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The grass genera of the world

L. Watson, T.D. Macfarlane, and M.J. Dallwitz

Trigonochloa P.M. Peterson & N. Snow

~ Leptochloa

Type species: T. uniflora (Chipp.) P.M. Peterson & N. Snow.

Habit, vegetative morphology. Annual to perennial (short-lived); rhizomatous, or stoloniferous, or caespitose, or decumbent. Culms 15–130 cm high; herbaceous; branched above. Culm nodes glabrous. Culm internodes solid. Leaf blades broad to narrow; (1-)13(-17 cm long, 0.3–14(–19) mm wide; flat. Ligule an unfringed membrane (becoming irregularly lacerate).

Reproductive organization. Plants bisexual, all with bisexual spikelets; with hermaphrodite florets.

Inflorescence. Inflorescence of spicate main branches; non-digitate. Primary inflorescence branches inserted all around the main axis (with the spicate 1.5–7cm long branches scattered along the central axis). Spikelets subsessile; imbricate (overlapping).

Female-fertile spikelets. Spikelets 1.9–2.8 mm long; compressed laterally; disarticulating above the glumes. Rachilla prolonged beyond the uppermost female-fertile floret, or terminated by a female-fertile floret (?).

Glumes two; more or less equal; about equalling the spikelets to exceeding the spikelets; long relative to the adjacent lemmas; pointed (acute to acuminate); mucronate or not, awnless; linear to narrowly ovate, similar. Lower glume about equalling the lowest lemma to much exceeding the lowest lemma; 1 nerved. Upper glume 1 nerved. Spikelets without proximal incomplete florets.

Female-fertile florets 1–2. Lemmas ovate; thinly membranous to hyaline, not becoming indurated; entire; pointed (acute); crested at the tip; minutely hairy (along the nerves); 3 nerved. Palea present; relatively long; 2-keeled. Palea keels ciliolate. Stamens 3.

Fruit, embryo and seedling. Fruit light brown; narrowly ellipsoid; longitudinally grooved; smooth to slightly rugose-striate. Pericarp fused.

Abaxial leaf blade epidermis. Costal/intercostal zonation conspicuous. Papillae present. Long-cells differing markedly in wall thickness costally and intercostally (thicker intercostally). Intercostal zones with typical long-cells, or exhibiting many atypical long-cells (many long-cells very short). Mid-intercostal long-cells rectangular; having markedly sinuous walls. Microhairs present; more or less spherical to elongated; nearly always clearly two-celled, or ostensibly one-celled (rarely); chloridoid-type. Microhair apical cell wall of similar thickness/rigidity to that of the basal cell. Stomata common; 15–25.5 microns long. Subsidiaries low dome-shaped to triangular. Guard-cells overlapping to flush with the interstomatals. Intercostal short-cells common; in cork/silica-cell pairs, or not paired (solitary); silicified, or not silicified. Intercostal silica bodies absent, or imperfectly developed. Costal silica bodies present in alternate cell files of the costal zones; not sharp-pointed.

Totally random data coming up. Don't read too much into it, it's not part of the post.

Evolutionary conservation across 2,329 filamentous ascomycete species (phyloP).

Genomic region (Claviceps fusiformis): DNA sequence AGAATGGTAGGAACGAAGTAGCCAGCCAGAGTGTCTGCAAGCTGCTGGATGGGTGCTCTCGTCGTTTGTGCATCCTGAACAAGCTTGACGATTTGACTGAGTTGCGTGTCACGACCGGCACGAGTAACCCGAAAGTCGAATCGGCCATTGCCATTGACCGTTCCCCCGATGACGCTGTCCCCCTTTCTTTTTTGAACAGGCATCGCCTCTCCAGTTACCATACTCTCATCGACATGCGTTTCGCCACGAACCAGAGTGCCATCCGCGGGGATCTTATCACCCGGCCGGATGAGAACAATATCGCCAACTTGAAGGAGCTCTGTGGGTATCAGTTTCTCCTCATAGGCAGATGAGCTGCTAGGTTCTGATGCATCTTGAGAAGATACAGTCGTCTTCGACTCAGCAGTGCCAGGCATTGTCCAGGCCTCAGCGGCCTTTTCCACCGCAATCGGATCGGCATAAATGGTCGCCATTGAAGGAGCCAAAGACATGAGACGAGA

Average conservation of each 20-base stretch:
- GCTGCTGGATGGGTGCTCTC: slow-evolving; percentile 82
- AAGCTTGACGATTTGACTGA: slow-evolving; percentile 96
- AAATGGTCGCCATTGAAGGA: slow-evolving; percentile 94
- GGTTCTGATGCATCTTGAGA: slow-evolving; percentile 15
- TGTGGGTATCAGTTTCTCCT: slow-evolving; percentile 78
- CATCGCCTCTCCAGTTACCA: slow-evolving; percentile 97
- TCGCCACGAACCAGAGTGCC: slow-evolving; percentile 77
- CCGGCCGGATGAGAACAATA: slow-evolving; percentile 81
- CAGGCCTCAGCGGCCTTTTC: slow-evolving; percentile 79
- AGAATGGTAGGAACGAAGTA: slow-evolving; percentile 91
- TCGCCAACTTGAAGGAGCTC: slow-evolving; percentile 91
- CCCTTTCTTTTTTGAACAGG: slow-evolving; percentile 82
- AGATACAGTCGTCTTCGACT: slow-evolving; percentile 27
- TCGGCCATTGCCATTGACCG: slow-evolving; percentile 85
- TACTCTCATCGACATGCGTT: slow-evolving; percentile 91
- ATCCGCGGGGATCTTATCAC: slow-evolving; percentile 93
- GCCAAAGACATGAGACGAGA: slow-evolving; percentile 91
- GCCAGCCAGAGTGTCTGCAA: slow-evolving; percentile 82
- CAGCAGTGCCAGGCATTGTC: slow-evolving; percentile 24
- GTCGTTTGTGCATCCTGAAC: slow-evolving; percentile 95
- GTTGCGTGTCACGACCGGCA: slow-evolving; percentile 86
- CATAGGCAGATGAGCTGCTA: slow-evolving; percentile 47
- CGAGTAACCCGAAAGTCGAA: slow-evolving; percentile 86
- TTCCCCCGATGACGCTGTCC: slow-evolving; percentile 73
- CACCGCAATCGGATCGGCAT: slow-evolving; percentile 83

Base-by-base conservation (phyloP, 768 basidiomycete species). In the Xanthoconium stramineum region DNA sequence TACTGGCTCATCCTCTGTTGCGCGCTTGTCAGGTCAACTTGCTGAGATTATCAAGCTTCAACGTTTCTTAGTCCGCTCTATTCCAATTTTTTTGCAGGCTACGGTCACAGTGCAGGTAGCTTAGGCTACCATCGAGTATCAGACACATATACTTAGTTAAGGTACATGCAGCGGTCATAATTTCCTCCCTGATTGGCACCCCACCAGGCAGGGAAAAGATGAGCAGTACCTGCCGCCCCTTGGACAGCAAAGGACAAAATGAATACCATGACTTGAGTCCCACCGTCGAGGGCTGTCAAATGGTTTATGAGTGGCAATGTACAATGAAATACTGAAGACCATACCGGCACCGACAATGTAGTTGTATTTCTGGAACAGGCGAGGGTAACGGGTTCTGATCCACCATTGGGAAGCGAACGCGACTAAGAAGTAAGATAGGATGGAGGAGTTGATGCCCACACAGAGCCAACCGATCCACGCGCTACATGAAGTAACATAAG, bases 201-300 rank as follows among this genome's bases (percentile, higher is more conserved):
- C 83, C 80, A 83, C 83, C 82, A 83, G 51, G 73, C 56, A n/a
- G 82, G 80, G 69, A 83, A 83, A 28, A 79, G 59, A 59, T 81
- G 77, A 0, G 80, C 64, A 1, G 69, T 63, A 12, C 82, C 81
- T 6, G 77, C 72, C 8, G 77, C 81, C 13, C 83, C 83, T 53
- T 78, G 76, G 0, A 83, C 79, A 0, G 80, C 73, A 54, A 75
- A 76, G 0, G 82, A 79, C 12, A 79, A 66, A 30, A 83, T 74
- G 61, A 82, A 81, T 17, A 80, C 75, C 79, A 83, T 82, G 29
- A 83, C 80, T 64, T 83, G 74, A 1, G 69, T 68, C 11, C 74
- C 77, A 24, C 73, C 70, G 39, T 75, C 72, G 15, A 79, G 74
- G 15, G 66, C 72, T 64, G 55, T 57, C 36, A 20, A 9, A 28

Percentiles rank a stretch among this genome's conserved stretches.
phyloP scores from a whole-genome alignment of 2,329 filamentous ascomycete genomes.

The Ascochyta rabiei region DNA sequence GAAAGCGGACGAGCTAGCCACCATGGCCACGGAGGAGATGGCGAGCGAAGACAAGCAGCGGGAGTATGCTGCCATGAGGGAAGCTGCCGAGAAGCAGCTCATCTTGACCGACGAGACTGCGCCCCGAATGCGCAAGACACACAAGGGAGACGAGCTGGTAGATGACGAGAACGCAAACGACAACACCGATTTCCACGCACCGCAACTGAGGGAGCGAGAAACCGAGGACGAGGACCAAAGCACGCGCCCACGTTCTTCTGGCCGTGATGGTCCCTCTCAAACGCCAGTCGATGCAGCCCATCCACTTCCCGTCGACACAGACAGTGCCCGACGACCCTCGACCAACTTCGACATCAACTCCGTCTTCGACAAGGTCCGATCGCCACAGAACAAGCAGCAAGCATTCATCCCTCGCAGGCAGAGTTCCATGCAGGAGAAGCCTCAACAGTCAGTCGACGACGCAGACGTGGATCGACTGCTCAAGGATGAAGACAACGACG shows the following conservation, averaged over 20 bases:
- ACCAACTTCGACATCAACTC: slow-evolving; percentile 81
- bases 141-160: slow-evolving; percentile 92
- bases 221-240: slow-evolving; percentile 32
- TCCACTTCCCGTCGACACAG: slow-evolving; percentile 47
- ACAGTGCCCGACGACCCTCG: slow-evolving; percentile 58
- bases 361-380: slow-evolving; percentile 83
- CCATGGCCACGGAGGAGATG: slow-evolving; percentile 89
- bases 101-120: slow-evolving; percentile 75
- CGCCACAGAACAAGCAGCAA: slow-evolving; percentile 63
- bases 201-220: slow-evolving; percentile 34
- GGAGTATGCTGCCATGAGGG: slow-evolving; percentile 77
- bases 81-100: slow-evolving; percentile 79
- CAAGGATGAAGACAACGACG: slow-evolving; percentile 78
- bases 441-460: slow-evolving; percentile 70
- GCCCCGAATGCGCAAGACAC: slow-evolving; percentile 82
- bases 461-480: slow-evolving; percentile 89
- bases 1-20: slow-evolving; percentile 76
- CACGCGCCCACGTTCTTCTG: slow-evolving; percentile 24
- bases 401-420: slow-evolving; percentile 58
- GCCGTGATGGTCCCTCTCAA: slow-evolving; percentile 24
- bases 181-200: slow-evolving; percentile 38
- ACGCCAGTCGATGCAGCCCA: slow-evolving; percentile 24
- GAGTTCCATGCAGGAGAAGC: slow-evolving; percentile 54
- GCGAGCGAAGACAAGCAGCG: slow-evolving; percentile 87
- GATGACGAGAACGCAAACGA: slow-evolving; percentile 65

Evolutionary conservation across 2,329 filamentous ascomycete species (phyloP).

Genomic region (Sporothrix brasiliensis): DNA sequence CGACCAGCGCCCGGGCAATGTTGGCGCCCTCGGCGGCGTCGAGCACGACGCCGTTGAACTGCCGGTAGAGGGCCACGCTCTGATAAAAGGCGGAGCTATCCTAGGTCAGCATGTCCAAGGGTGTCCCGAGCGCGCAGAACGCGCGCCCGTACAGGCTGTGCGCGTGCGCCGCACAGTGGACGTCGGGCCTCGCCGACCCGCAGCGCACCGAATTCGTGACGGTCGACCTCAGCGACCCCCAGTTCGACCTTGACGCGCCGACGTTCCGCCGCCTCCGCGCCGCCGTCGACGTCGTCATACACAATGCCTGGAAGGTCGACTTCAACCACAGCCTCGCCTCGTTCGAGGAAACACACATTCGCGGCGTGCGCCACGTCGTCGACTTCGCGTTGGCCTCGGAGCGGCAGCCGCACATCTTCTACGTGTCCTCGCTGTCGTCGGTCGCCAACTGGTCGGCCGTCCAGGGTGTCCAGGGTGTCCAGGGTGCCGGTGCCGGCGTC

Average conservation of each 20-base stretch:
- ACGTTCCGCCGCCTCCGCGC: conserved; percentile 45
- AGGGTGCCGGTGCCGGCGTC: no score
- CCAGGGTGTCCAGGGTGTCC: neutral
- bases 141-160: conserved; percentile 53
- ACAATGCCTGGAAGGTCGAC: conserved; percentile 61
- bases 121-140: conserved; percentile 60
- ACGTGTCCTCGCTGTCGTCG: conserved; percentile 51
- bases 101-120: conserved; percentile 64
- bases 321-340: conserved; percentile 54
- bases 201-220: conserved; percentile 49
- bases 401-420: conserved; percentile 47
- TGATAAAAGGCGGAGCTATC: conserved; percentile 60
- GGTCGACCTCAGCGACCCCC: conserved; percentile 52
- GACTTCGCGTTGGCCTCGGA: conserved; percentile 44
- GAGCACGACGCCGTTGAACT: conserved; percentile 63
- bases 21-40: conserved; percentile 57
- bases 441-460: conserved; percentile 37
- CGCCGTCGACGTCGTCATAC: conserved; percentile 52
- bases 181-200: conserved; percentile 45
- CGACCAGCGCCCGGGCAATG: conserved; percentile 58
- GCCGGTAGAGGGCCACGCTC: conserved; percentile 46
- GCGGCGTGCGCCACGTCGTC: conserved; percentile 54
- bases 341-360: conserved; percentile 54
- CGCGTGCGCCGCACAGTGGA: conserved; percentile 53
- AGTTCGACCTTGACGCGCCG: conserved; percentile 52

Transverse section of leaf blade, physiology. Lamina mid-zone in transverse section open.

C4; XyMS+. PCR sheath outlines uneven, or even. PCR sheaths of the primary vascular bundles interrupted; interrupted both abaxially and adaxially. Mesophyll with radiate chlorenchyma. Leaf blade ‘nodular’ in section; with the ribs more or less constant in size. Midrib fairly conspicuous; with one bundle only; with colourless mesophyll adaxially. The lamina symmetrical on either side of the midrib. All the vascular bundles accompanied by sclerenchyma. Combined sclerenchyma girders present; forming ‘figures’. Sclerenchyma all associated with vascular bundles. The lamina margins with fibres.

Cytology. 2n = 36.

Classification. Watson & Dallwitz (1994): not described separately. Soreng et al. (2015): Chloridoideae; Cynodonteae; Perotidinae. 2 species (T. rupestris, T. uniflora).

Distribution, phytogeography, ecology. Southern Africa east to India and Sri Lanka.

References, etc. Morphological/taxonomic: Peterson, P.M. & Snow, N. (2012). PhytoKeys 13: 25–38. Leaf anatomical: studied by us (but slides of T. uniflora to be re-examined); Metcalfe (1960).

We advise against extracting comparative information from the descriptions. This is much more easily achieved using the DELTA data files or the interactive key, which allows access to the character list, illustrations, full and partial descriptions, diagnostic descriptions, differences and similarities between taxa, lists of taxa exhibiting or lacking specified attributes, distributions of character states within any set of taxa, geographical distribution, and classifications. See also Guidelines for using data taken from Web publications.

Cite this publication as: ‘Watson, L., Macfarlane, T.D., and Dallwitz, M.J. 1992 onwards. The grass genera of the world: descriptions, illustrations, identification, and information retrieval; including synonyms, morphology, anatomy, physiology, phytochemistry, cytology, classification, pathogens, world and local distribution, and references. Version: 11th December 2017.’.